The concepts presented here are explained in the post Energy Accounting.
Primary Energy Supply
The share of supply of energy from coal in China has been about double that of the world, and oil about half, plausibly due to more economic emphasis on manufacturing than per capita consumption of goods and services. The share of fossil fuels increased from 75% in 1990 to 87% in 2010, and was 83% in 2017. While the world talked of decarbonisation, China carbonised. This is further demonstrated in chart 1 above. Although the share of fossil fuels has recently declined slightly, CO2 emissions in 2018 reached a record amount. This is because the supply of energy from fossil fuels and renewables both increased.
A measure of carbonisation is the carbon intensity of primary energy supply, shown below, which is the mass of carbon dioxide emitted per Joule of supplied energy. This shows China carbonised since 1990, to a level in 2017 27% greater than the world value.6
In 2017, just over a third of energy was consumed as coal directly, a fifth as oil and a quarter as electricity. If China’s energy system was transformed to 100% wind, water and solar, then the current share of electricity would be equivalent to almost 61%, as shown by the dashed green segment. Of the electricity generated, just over two thirds was coal fired, nearly a fifth hydro, and gas and nuclear about 3% each. Solar PV generated 2% and wind 4.4%.
Note the: (i) the high coal consumption by industry, largely for the manufacture of steel; (ii) the dominance of oil in the transport sector; and (iii) the decline of biofuels for cooking and heating.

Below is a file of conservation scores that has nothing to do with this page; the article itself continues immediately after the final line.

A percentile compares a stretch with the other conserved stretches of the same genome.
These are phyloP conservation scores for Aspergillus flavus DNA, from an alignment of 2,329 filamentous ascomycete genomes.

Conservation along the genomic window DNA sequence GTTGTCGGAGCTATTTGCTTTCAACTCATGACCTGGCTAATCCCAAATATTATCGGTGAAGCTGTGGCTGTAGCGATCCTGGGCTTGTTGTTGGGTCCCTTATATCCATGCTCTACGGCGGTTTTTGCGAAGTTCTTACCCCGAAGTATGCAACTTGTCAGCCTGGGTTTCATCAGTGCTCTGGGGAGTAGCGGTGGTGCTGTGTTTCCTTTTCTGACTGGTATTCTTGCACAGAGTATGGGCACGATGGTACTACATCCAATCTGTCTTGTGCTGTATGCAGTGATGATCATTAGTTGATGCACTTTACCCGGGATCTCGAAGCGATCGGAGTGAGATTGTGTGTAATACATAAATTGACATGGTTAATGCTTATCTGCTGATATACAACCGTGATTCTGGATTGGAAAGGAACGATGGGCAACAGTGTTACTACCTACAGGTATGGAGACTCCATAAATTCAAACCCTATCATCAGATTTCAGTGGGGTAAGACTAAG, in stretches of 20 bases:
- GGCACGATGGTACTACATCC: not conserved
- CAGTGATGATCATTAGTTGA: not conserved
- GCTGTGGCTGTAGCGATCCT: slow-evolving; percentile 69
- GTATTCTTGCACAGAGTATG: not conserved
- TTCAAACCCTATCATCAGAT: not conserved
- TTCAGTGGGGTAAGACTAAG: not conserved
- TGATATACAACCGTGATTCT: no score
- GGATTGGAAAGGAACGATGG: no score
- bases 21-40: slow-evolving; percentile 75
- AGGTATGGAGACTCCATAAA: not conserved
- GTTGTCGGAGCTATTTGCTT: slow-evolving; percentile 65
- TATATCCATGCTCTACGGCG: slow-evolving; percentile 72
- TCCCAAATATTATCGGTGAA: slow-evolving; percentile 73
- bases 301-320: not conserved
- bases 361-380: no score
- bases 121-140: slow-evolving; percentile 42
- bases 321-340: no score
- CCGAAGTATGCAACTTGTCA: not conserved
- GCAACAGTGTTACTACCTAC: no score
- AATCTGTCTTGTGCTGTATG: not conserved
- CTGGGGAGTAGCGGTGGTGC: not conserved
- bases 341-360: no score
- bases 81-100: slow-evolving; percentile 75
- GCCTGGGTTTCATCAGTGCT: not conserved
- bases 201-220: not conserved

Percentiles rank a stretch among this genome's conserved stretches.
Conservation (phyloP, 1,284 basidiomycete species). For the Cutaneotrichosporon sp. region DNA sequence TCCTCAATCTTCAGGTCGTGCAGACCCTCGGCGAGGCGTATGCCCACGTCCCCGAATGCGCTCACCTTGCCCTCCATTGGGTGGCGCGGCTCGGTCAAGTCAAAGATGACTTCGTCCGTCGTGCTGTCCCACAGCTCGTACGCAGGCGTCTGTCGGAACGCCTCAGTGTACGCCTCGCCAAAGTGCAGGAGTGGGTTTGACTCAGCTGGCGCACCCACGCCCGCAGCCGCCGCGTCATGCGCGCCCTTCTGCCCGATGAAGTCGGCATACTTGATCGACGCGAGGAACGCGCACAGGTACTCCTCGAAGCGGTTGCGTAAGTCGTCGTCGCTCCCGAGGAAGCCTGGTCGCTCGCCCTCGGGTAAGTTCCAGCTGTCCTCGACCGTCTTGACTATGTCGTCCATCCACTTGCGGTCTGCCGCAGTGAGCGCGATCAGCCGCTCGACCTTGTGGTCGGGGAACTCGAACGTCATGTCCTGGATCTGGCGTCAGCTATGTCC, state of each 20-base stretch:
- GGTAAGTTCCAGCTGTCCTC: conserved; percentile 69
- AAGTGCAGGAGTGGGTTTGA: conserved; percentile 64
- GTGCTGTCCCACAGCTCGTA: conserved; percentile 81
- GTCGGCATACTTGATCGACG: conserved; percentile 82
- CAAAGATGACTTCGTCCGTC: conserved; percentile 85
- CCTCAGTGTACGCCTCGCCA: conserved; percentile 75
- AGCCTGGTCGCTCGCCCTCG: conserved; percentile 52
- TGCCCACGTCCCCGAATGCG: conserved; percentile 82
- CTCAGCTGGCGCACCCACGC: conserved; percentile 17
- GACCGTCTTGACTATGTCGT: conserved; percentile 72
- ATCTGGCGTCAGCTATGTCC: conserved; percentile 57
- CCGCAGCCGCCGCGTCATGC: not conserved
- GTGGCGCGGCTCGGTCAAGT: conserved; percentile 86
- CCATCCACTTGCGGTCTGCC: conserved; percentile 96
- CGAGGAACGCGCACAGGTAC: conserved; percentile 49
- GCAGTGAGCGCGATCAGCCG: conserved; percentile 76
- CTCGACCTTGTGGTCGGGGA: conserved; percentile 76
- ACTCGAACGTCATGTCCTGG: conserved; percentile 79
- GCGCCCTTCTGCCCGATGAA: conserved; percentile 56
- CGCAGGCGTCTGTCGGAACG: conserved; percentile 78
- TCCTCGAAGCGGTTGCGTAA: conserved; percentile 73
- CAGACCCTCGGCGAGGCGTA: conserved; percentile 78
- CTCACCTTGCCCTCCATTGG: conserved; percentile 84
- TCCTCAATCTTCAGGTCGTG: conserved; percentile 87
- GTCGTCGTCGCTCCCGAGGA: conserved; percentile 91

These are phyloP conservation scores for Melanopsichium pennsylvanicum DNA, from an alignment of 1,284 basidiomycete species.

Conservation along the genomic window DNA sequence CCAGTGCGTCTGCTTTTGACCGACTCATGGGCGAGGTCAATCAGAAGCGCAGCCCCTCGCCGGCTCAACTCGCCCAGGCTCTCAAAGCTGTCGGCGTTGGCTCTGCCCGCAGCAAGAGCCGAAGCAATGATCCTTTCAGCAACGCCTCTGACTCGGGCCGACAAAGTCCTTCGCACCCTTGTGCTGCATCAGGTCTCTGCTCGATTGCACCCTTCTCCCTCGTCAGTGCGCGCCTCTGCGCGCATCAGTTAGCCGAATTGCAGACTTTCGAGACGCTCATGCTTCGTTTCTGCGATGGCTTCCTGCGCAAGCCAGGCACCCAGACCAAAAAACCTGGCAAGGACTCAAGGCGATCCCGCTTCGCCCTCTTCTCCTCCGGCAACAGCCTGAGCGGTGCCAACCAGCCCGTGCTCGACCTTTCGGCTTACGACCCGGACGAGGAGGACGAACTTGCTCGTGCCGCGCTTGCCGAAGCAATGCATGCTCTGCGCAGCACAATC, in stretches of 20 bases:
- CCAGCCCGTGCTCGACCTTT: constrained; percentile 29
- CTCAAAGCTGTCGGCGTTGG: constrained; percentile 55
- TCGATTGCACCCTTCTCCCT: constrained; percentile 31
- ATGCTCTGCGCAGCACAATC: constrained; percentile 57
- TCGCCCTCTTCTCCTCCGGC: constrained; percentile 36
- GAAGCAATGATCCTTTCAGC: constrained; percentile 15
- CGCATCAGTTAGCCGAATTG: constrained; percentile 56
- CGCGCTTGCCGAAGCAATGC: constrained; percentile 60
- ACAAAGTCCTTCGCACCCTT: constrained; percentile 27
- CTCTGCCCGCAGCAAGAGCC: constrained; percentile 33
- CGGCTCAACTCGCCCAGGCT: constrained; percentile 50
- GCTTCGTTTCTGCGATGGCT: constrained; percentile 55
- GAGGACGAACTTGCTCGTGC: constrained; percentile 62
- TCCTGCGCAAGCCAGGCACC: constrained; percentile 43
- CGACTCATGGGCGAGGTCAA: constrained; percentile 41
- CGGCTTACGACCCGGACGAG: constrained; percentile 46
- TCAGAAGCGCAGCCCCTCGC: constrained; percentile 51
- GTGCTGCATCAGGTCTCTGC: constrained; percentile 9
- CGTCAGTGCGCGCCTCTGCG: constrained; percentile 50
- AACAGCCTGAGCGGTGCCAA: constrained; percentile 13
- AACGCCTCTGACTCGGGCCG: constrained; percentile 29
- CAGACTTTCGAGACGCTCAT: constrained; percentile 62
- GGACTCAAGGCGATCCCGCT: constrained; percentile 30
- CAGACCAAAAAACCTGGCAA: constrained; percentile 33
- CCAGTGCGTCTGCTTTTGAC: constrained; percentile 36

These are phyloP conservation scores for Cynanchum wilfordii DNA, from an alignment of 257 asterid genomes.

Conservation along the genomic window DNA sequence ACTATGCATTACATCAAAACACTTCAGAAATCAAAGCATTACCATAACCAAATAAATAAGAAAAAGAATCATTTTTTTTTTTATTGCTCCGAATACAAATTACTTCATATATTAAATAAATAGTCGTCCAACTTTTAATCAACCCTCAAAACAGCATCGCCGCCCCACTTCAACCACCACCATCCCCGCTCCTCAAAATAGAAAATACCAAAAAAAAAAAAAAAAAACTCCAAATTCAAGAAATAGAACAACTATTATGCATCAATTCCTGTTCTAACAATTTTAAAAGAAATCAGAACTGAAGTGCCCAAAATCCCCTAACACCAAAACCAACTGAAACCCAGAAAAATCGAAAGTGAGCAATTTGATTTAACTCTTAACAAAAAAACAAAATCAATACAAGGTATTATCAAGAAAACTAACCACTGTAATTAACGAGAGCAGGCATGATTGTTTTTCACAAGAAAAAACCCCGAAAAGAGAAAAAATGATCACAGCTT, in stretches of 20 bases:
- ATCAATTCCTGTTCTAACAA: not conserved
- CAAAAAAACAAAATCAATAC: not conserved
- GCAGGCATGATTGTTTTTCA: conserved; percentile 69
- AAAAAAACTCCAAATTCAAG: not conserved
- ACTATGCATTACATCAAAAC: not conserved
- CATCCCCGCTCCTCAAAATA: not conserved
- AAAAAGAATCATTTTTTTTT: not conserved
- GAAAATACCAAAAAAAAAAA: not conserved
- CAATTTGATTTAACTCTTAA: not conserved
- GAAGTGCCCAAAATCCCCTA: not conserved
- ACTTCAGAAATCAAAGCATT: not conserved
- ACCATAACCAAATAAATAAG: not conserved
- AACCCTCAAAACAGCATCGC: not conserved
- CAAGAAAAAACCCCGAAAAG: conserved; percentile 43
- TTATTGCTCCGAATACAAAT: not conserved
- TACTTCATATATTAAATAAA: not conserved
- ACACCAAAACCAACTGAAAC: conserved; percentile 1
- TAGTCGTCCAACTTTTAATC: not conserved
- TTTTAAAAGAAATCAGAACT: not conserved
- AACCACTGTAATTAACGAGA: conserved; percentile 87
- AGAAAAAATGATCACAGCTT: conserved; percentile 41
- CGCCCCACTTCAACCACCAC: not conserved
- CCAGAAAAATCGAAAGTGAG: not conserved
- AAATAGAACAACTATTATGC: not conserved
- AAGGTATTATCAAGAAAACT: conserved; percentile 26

Regarding steel production, on average, per tonne of coal consumed, the same amount of CO2 is emitted by a steel mill and by a coal fired power station.10
Steel is an alloy based primarily on iron. As iron occurs only as iron oxides in the earth’s crust, the ores must be converted, or ‘reduced’, using carbon. The primary source of this carbon is coking coal.How is Steel Produced? World Coal Association.
China is the world’s steel giant, accounting for half of the world’s production and consumption. The next largest market is the EU at just 10%, which demonstrates just how much the Chinese market drives the global steel industry.China continues to dominate global steel, March 2017.
China is set to add new coal-fired power plants equivalent to the EU’s entire capacity, as the world’s biggest energy consumer ignores global pressure to rein in carbon emissions in its bid to boost a slowing economy.
Last year China’s net additions to its coal fleet were 25.5GW, while the rest of the world saw a net decline of 2.8GW as more plants were closed than were built.The Financial Times, Nov 20 2019.12
Less detailed but more recent data is available from BP, and plotted in the charts below.
Chart 15 shows the changes of electricity generation between years 2017 and 2018. The increase in fossil fuelled electricity generation was twice that from hydro and renewables combined.21
- Note: (i) BP’s definition of Renewables is energy supplied by Solar, Wind, Geothermal, Solid Biofuels & ‘Other’; (ii) BP does not fully account for biofuels; and (iii) Solid biofuels may not be carbon-neutral.
- Chart 9, https://www.worldenergydata.org/world-energy-supply/
- 8.7/20.3 = 42.9%, https://web.stanford.edu/group/efmh/jacobson/Articles/I/TimelineDetailed.pdf
- Steeling the Future, The truth behind Australian metallurgical coal exports, Greenpeace, https://www.greenpeace.org.au/wp/wp-content/uploads/2017/06/280517-GPAP-Steeling-the-Future-Report-LR.pdf
- East lake and steel mills, Wuhan, China, 2009, Author ‘fading’ CC BY-SA 3.0
- Datang International Power Generation Co., Ltd. Social Responsibility Report 2017.
- Source file: Le Grand PortageDerivative work: Rehman, https://commons.wikimedia.org/wiki/File:ThreeGorgesDam-China2009.jpg, CC BY 2.0
- 308/(116+37) = 2.0